Enjoy your best possible life – and enjoy others enjoying their lives too!
Have you ever felt quite good about something, only to learn that someone else is doing even better than you, or that they have more than you, and then felt frustrated or disappointed?
Have you ever discounted an achievement because although you did well, someone else did even better?
I know I have (in fact I experience this far more frequently than I’d really like to admit); and I’m pretty sure most of you have also experienced something similar because it’s a very common phenomenon.
Interestingly, this effect is a central feature of what some academics have recently labelled the secret to happiness!
An equation to smile
In 2014, researchers from the University College in London generated a formula that essentially summarised what makes us happy. Unfortunately, the formula is so complicated that most people won’t even come close to understanding it (myself included)! But it has been “translated” and explained as basically meaning…
…our happiness depends at least in part on the happiness of those with whom we’re spending time, at that moment.
One of the lead researchers has been quoted as saying that “inequality reduces happiness on average, both when people get more or when they get less than the other people around them”.
Now this is very interesting, because previous research has also investigated social comparison and found we can either compare up (that is, look to people who’re faring better than us) or compare down (to people who’re not doing as well in whatever realm) and in very simple terms, we tend to feel happier when we do the latter.
It’s all relative
In a 1998 study, for example, published in the Journal of Economic Behaviour and Organisation, participants were asked if they’d rather earn $50,000 a year while other people earn $25,000; or if they’d rather earn $100,000 a year while other people earn $250,000. The majority preferred the former option.
So people consciously chose to earn far less if it meant others would have even lower levels of income. One might refer to this as a theory of relativity!
And notably, this social comparison effect doesn’t just apply to income or financial measures. Just last year, in 2015, a study published in the Journal of Social and Clinical Psychology confirmed what many of us suspected because we’ve actually experienced it. That is, Facebook usage has been associated with number of undesirable mental health consequences including depression, low self-esteem, and even jealousy.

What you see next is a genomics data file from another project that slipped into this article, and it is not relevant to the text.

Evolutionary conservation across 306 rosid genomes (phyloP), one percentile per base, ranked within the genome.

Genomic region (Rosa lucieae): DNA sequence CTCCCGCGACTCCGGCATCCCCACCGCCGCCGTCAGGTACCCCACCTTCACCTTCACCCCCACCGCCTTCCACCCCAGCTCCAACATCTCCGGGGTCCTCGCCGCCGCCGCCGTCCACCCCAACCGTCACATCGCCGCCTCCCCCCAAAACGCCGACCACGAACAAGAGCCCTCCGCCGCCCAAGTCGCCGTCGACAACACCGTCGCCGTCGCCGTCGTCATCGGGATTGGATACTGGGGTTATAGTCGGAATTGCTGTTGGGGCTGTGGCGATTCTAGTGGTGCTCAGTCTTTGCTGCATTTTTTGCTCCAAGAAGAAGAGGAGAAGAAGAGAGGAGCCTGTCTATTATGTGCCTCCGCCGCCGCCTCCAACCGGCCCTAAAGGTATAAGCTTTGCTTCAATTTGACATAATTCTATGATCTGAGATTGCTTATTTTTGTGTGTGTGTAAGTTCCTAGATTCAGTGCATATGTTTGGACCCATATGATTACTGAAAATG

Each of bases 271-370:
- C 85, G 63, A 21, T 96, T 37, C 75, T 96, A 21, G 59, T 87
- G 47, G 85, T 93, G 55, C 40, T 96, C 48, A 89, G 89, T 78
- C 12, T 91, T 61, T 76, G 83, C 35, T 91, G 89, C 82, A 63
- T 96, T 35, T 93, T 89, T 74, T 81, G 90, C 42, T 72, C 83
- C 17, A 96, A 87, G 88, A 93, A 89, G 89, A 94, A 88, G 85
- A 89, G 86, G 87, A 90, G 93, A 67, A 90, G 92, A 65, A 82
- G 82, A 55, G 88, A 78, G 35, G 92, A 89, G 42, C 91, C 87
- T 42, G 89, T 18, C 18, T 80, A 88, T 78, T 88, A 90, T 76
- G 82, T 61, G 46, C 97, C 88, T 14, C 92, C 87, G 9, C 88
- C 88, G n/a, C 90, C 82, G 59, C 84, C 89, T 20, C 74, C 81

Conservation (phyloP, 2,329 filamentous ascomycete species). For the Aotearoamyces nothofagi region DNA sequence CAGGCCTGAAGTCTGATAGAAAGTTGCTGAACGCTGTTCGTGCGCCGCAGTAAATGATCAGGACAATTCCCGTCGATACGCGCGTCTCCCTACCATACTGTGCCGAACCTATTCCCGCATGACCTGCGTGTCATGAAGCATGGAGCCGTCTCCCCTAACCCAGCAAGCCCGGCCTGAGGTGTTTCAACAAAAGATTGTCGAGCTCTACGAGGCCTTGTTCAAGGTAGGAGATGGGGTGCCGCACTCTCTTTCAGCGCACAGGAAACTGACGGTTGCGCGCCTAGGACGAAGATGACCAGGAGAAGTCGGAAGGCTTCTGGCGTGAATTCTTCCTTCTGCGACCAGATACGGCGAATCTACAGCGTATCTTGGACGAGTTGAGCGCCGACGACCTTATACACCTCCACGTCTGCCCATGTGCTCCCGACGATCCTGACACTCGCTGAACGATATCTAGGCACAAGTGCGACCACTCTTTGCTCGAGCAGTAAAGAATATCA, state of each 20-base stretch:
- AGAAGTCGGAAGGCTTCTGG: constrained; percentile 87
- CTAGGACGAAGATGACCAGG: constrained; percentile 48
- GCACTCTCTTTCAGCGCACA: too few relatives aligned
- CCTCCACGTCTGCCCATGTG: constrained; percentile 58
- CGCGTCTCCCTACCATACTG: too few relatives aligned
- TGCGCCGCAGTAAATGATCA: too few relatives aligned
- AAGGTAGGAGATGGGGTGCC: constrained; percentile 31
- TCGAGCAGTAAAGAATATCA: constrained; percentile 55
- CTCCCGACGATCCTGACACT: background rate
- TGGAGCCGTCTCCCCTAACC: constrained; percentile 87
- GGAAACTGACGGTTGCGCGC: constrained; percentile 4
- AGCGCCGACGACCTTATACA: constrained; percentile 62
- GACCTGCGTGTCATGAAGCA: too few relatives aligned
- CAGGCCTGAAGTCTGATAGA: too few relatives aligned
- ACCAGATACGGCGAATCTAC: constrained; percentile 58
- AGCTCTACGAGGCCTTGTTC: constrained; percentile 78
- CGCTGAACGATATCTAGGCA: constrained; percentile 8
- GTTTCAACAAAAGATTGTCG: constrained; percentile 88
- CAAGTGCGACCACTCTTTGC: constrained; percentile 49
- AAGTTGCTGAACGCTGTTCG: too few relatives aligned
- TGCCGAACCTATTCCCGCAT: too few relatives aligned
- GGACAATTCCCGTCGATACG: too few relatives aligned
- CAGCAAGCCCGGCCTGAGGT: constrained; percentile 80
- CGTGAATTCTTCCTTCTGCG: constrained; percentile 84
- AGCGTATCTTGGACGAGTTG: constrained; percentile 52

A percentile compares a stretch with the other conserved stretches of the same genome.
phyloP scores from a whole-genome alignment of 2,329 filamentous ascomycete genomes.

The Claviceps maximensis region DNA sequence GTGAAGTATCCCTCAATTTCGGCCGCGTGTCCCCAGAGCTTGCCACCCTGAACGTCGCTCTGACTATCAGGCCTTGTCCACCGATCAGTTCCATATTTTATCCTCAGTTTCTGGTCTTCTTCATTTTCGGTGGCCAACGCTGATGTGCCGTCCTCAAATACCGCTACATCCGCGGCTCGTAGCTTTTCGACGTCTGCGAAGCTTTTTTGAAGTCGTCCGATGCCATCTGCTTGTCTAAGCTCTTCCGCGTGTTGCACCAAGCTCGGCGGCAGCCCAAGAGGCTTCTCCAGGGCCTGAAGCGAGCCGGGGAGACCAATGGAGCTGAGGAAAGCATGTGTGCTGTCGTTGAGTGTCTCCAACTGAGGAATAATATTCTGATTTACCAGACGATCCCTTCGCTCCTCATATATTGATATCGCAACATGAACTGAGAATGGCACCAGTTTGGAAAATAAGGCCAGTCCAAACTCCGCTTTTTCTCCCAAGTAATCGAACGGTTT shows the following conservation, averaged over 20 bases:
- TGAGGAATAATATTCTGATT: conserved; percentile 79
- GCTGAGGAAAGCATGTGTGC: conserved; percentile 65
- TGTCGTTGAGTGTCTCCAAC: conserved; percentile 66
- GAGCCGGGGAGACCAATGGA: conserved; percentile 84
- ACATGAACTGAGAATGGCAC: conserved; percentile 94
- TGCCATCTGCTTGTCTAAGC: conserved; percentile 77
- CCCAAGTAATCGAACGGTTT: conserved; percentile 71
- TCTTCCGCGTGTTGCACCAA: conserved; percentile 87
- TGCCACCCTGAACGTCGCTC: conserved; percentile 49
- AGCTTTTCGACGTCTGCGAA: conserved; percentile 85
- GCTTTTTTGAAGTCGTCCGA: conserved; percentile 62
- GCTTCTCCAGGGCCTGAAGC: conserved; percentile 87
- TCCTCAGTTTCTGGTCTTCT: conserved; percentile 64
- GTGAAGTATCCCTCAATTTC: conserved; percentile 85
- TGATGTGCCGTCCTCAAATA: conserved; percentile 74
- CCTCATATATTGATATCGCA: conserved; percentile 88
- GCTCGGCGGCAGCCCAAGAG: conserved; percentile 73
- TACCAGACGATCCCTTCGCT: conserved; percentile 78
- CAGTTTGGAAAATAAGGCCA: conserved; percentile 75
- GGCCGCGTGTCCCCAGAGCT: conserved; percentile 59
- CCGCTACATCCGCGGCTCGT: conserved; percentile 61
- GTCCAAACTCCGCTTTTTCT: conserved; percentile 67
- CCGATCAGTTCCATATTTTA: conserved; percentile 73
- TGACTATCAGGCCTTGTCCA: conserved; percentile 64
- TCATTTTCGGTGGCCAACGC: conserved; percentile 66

What’s especially interesting is that the mediator seemed to be something very similar to the aforementioned social comparison factor. That is, comparing our seemingly mundane and boring lives with other people’s fantastically fascinating lives contributes to negative moods.
But don’t worry, be happy
But the good news is that income level and social media use need not be associated with depression or other negative effects. In fact, if we’re mindful of the factors that cause these effects we can actually use them to create more happiness and a greater level of appreciation for the lives we already have and/or the lives we’re trying to create.
We can become more aware, for example, of the relative meaninglessness of income level. As many who’re far more expert than me in this area have previously pointed out, real wealth is not just based on what you earn but more accurately, on the difference between what you earn and what you spend (not to mention how you spend it). Similarly, just knowing that most people only post their best and most positive moments on Facebook and Instagram can limit the extent to which we compare our “bloopers reel” with other people’s “highlights reel”.
Combine this with some good old fashioned gratitude, which simply requires focusing more on what we have and less on what we don’t have and ultimately, we can celebrate all that’s great in our own lives and still feel good about the good in the lives of others.
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